Undergraduate students’ attitudes toward mental illness: Pre and post psychiatric nursing education

2.50
Hdl Handle:
http://hdl.handle.net/10755/160735
Type:
Presentation
Title:
Undergraduate students’ attitudes toward mental illness: Pre and post psychiatric nursing education
Abstract:
Undergraduate students’ attitudes toward mental illness: Pre and post psychiatric nursing education
Conference Sponsor:Midwest Nursing Research Society
Conference Year:2001
Author:Rossen, Eileen
P.I. Institution Name:Purdue University
Title:Assistant Professor
Contact Address:School of Nursing, 1337 Johnson Hall, West Lafayette, IN, 47907-1337, USA
Contact Telephone:765.494.9248
As future health care providers, nursing students hold many of the same myths, attitudes, misunderstandings and stereotypes towards mental illness as does the general population. The purpose of this study is to examine whether psychiatric nursing education using a therapeutic, psychodynamic, interpersonal process model (Peplau, 1952) was effective in favorably changing nursing students’ attitudes toward mental illness. Using pre-post design, 50 junior BSN nursing students completed the Opinions About Mental Illness Scale (OMI) prior to and at completion of their psychiatric nursing course. Paired T tests were used to examine the difference between pre-and post scores on the five factors of the scale (mental hygiene ideology, interpersonal etiology, authoritarianism, benevolence and social restriction). The findings in this study suggest that student opinions about mental illness can be favorably altered by psychiatric nursing education focusing on the interpersonal process model.
Repository Posting Date:
26-Oct-2011
Date of Publication:
17-Oct-2011
Sponsors:
Midwest Nursing Research Society

Full metadata record

DC FieldValue Language
dc.typePresentationen_GB
dc.titleUndergraduate students’ attitudes toward mental illness: Pre and post psychiatric nursing educationen_GB
dc.identifier.urihttp://hdl.handle.net/10755/160735-
dc.description.abstract<table><tr><td colspan="2" class="item-title">Undergraduate students&rsquo; attitudes toward mental illness: Pre and post psychiatric nursing education</td></tr><tr class="item-sponsor"><td class="label">Conference Sponsor:</td><td class="value">Midwest Nursing Research Society</td></tr><tr class="item-year"><td class="label">Conference Year:</td><td class="value">2001</td></tr><tr class="item-author"><td class="label">Author:</td><td class="value">Rossen, Eileen</td></tr><tr class="item-institute"><td class="label">P.I. Institution Name:</td><td class="value">Purdue University</td></tr><tr class="item-author-title"><td class="label">Title:</td><td class="value">Assistant Professor</td></tr><tr class="item-address"><td class="label">Contact Address:</td><td class="value">School of Nursing, 1337 Johnson Hall, West Lafayette, IN, 47907-1337, USA</td></tr><tr class="item-phone"><td class="label">Contact Telephone:</td><td class="value">765.494.9248</td></tr><tr class="item-email"><td class="label">Email:</td><td class="value">rossen@purdue.edu</td></tr><tr><td colspan="2" class="item-abstract">As future health care providers, nursing students hold many of the same myths, attitudes, misunderstandings and stereotypes towards mental illness as does the general population. The purpose of this study is to examine whether psychiatric nursing education using a therapeutic, psychodynamic, interpersonal process model (Peplau, 1952) was effective in favorably changing nursing students&rsquo; attitudes toward mental illness. Using pre-post design, 50 junior BSN nursing students completed the Opinions About Mental Illness Scale (OMI) prior to and at completion of their psychiatric nursing course. Paired T tests were used to examine the difference between pre-and post scores on the five factors of the scale (mental hygiene ideology, interpersonal etiology, authoritarianism, benevolence and social restriction). The findings in this study suggest that student opinions about mental illness can be favorably altered by psychiatric nursing education focusing on the interpersonal process model.</td></tr></table>en_GB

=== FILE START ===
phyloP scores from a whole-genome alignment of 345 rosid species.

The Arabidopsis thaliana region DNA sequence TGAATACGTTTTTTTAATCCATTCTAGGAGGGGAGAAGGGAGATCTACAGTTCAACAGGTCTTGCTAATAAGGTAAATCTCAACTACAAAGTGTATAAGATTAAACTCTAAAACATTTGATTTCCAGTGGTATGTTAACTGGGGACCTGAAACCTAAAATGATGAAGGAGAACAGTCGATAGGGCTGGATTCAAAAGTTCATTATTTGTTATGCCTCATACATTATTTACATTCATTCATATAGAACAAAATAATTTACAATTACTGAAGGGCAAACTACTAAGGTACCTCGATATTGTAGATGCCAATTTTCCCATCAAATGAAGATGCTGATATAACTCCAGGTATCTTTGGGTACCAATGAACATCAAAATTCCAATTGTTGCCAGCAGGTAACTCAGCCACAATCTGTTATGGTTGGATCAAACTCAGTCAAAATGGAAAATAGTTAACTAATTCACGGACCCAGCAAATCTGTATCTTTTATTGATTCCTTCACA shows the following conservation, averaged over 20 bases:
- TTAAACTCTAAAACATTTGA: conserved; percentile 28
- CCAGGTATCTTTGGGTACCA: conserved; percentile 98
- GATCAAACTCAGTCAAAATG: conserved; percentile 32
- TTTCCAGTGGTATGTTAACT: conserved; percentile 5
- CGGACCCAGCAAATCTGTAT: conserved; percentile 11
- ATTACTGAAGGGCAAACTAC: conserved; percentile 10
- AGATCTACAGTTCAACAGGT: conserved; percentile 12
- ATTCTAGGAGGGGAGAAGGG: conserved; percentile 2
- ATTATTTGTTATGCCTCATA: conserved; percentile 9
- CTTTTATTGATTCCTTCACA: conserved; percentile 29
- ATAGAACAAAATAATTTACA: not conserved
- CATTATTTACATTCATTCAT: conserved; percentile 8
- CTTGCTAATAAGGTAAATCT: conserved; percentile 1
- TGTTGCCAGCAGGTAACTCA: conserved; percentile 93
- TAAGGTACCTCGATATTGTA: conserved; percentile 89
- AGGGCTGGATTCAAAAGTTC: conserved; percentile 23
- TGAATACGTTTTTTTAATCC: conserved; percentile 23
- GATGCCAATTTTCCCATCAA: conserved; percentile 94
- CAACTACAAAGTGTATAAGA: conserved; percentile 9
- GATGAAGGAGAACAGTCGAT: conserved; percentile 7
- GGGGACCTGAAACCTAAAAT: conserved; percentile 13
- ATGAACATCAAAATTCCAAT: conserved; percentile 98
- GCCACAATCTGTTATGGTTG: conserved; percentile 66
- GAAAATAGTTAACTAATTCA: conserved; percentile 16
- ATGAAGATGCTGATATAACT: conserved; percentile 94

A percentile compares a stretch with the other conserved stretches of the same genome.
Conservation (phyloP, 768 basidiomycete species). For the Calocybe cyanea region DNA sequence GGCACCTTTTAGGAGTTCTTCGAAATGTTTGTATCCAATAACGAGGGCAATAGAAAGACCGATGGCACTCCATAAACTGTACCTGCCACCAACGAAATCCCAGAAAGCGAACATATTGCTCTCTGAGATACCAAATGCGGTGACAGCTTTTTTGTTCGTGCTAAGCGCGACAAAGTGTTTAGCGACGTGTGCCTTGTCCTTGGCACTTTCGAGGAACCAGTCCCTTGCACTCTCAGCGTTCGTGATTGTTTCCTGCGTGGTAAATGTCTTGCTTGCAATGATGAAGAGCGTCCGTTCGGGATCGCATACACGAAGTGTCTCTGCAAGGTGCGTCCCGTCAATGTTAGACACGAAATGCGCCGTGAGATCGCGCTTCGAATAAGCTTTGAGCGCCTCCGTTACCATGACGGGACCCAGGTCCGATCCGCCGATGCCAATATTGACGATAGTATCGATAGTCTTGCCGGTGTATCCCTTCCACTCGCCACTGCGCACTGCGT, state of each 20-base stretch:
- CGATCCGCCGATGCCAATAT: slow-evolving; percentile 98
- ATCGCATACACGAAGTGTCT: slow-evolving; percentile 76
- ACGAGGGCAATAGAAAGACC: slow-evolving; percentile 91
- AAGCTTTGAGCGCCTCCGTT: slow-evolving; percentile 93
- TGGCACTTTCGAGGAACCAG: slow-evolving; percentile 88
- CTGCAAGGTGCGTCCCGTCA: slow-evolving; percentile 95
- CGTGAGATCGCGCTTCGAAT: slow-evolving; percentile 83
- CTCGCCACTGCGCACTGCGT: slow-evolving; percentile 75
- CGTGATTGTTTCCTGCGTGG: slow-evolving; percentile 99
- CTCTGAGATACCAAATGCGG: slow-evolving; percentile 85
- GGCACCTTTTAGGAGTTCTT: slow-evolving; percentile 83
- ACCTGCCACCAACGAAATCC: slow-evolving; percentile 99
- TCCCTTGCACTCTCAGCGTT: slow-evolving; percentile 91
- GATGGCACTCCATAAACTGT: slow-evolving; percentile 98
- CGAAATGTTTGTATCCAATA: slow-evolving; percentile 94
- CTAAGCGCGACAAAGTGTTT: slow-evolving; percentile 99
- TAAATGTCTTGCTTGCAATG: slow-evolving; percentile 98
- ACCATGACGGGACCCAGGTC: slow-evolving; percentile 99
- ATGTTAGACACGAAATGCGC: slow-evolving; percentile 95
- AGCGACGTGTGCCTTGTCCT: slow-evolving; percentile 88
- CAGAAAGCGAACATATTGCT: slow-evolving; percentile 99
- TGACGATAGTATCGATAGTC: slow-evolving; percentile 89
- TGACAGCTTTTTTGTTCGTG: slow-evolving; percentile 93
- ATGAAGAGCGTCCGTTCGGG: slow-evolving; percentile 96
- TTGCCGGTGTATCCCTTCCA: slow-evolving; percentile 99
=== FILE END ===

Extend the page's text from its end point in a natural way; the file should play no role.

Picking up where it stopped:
dc.date.available2011-10-26T23:09:48Z-
dc.date.issued2011-10-17en_GB
dc.date.accessioned2011-10-26T23:09:48Z-
dc.description.sponsorshipMidwest Nursing Research Societyen_GB
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